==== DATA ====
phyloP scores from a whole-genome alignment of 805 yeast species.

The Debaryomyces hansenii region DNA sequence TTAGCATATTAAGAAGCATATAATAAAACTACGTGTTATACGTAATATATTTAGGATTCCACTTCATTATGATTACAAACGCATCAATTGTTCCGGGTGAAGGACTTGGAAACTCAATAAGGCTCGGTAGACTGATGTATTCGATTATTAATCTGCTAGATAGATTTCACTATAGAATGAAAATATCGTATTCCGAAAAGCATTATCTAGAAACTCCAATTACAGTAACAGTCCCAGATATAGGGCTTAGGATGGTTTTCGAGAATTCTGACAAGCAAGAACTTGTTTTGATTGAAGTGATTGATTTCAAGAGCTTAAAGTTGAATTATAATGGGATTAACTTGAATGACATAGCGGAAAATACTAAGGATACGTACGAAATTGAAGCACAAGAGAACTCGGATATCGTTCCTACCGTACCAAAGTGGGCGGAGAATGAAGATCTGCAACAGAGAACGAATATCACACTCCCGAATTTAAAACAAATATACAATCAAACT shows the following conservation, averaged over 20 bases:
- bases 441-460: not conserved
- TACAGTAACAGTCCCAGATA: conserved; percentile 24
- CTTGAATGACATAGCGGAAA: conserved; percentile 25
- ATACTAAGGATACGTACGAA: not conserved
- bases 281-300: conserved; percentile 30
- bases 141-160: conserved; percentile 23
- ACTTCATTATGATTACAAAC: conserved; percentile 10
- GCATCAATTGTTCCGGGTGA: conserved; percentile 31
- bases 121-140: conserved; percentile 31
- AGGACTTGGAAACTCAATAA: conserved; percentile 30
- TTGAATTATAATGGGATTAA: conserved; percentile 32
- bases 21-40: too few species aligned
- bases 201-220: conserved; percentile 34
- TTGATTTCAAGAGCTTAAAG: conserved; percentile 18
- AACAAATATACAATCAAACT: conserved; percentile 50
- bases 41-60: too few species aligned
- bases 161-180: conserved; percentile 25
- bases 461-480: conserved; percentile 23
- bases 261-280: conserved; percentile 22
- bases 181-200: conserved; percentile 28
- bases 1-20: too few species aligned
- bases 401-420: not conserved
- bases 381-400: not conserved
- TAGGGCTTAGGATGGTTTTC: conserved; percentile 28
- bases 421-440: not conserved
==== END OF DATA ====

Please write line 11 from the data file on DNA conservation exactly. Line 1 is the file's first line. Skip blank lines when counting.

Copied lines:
- bases 121-140: conserved; percentile 31